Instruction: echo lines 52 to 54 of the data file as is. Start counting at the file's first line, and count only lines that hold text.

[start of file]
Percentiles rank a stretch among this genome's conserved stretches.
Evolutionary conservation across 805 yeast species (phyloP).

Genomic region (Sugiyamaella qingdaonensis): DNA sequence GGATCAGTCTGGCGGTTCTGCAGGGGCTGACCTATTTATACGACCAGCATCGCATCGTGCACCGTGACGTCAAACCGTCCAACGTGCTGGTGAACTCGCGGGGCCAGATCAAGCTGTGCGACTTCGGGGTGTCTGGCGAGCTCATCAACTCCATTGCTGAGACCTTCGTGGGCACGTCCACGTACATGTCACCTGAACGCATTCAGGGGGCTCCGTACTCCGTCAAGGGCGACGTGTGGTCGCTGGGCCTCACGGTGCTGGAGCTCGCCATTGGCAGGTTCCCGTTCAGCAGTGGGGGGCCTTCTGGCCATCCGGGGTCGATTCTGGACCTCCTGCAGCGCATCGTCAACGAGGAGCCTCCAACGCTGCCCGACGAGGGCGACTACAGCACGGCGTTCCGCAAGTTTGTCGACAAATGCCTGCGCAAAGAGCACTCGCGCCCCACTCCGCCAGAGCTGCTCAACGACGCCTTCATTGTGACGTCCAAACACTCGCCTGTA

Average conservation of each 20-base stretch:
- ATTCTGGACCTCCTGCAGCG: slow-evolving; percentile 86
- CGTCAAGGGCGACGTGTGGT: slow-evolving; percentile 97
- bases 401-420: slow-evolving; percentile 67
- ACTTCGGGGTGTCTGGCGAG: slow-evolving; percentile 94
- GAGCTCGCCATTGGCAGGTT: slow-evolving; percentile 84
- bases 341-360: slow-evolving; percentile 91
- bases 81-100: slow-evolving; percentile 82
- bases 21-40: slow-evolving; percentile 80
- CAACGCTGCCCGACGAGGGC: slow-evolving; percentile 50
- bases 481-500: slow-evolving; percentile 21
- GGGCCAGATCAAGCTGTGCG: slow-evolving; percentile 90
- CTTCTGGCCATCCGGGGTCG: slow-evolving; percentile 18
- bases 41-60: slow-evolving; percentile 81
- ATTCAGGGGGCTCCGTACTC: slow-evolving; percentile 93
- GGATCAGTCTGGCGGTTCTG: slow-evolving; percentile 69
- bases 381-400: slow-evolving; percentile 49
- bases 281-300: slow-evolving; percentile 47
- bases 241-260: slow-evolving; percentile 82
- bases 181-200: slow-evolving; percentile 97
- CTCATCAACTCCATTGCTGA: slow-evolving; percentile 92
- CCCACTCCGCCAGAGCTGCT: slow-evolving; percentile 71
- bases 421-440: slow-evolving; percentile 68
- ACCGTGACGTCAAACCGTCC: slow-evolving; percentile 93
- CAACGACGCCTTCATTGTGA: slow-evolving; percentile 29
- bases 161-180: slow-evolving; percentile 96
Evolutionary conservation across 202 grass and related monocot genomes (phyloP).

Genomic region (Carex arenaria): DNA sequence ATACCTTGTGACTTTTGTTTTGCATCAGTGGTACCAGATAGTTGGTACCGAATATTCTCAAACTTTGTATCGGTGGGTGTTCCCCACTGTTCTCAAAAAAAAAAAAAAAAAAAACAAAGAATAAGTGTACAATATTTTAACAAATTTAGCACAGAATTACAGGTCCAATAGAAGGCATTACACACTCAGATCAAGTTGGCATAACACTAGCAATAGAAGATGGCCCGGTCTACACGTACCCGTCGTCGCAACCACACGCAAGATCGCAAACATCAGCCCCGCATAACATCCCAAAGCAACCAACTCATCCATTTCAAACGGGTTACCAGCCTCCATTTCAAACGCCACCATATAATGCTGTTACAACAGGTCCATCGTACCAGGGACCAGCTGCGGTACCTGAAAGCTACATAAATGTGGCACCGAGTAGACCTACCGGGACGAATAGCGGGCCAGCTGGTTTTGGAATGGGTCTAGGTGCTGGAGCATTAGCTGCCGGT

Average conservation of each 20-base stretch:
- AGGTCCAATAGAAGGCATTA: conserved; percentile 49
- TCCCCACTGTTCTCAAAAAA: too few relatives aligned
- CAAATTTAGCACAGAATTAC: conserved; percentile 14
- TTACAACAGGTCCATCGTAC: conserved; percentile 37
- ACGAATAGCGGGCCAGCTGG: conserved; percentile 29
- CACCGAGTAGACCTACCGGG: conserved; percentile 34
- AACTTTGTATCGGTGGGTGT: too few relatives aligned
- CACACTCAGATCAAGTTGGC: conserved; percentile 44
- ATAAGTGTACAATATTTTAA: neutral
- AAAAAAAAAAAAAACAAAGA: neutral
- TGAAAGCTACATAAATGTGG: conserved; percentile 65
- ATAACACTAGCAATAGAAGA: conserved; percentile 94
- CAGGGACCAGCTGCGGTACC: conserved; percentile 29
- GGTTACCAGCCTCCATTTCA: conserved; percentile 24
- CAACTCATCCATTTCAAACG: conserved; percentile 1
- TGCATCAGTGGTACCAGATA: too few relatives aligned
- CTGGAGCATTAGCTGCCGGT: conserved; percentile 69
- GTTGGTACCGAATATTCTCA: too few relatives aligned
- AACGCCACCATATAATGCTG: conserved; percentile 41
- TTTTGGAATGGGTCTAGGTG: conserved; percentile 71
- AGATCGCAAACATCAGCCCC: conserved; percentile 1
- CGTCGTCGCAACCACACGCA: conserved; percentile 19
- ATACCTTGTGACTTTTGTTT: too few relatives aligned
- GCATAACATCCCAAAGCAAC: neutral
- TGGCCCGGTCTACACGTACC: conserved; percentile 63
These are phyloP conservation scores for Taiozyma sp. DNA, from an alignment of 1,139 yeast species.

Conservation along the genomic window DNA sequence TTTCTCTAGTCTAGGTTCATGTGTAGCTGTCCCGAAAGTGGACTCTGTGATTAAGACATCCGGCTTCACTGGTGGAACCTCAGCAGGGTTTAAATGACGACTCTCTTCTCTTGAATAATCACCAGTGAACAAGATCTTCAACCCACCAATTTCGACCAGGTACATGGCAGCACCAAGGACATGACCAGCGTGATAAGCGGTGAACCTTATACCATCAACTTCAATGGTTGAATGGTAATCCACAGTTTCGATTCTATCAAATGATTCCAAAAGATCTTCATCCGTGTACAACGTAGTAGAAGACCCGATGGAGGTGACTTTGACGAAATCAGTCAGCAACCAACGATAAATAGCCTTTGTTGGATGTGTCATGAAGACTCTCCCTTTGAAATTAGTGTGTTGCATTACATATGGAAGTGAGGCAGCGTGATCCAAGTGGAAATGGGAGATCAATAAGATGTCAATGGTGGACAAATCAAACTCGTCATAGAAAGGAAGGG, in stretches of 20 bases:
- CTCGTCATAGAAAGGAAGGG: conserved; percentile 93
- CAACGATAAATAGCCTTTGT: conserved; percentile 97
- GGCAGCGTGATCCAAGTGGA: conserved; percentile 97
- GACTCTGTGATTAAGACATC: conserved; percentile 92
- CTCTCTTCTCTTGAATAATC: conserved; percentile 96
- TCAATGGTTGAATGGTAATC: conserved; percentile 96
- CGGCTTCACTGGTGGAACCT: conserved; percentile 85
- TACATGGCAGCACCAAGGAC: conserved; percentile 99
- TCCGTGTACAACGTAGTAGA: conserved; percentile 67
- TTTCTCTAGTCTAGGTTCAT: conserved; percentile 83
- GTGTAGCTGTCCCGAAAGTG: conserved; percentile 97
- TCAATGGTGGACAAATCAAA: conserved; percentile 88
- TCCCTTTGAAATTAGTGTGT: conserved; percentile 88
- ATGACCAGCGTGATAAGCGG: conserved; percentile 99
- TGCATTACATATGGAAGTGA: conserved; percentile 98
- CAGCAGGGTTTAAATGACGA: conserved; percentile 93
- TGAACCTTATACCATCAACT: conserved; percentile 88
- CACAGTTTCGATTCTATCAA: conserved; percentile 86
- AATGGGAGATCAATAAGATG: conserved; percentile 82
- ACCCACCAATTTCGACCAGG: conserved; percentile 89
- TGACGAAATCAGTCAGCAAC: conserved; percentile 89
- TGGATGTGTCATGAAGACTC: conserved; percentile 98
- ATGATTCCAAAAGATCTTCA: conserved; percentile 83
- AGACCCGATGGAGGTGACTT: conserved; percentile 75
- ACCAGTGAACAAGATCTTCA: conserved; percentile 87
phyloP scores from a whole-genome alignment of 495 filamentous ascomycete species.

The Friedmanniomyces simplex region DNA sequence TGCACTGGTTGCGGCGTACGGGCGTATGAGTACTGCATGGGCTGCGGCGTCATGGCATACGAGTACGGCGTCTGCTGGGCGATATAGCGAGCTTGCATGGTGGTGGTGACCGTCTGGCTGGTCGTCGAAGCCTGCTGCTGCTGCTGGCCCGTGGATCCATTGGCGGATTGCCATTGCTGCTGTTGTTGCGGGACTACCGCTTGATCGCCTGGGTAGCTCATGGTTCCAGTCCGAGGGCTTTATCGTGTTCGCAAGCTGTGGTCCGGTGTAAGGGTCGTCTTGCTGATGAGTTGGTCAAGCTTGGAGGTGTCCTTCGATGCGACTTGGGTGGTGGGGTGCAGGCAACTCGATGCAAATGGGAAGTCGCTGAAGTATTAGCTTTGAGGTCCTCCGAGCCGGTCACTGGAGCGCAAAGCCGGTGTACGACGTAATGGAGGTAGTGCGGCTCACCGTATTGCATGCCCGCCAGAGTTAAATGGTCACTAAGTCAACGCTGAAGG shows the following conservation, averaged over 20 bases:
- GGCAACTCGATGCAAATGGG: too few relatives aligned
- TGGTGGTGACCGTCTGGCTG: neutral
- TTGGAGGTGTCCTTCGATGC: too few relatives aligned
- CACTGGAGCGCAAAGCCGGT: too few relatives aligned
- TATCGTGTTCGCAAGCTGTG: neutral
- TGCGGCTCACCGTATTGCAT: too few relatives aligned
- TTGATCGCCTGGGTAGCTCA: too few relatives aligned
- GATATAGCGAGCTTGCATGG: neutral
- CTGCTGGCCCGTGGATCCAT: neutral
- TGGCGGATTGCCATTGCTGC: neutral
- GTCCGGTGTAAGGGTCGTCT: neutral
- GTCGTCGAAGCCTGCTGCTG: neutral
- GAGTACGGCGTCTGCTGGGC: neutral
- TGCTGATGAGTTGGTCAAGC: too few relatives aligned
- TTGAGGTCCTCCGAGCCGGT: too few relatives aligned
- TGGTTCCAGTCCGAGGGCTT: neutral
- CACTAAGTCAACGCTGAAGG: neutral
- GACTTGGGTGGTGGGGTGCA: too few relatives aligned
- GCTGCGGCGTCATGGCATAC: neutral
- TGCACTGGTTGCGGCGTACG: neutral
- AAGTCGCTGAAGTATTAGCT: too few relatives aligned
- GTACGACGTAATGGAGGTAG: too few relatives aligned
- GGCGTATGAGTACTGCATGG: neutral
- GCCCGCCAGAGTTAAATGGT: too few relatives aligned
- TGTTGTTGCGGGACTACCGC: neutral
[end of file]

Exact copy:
- TTTTGGAATGGGTCTAGGTG: conserved; percentile 71
- AGATCGCAAACATCAGCCCC: conserved; percentile 1
- CGTCGTCGCAACCACACGCA: conserved; percentile 19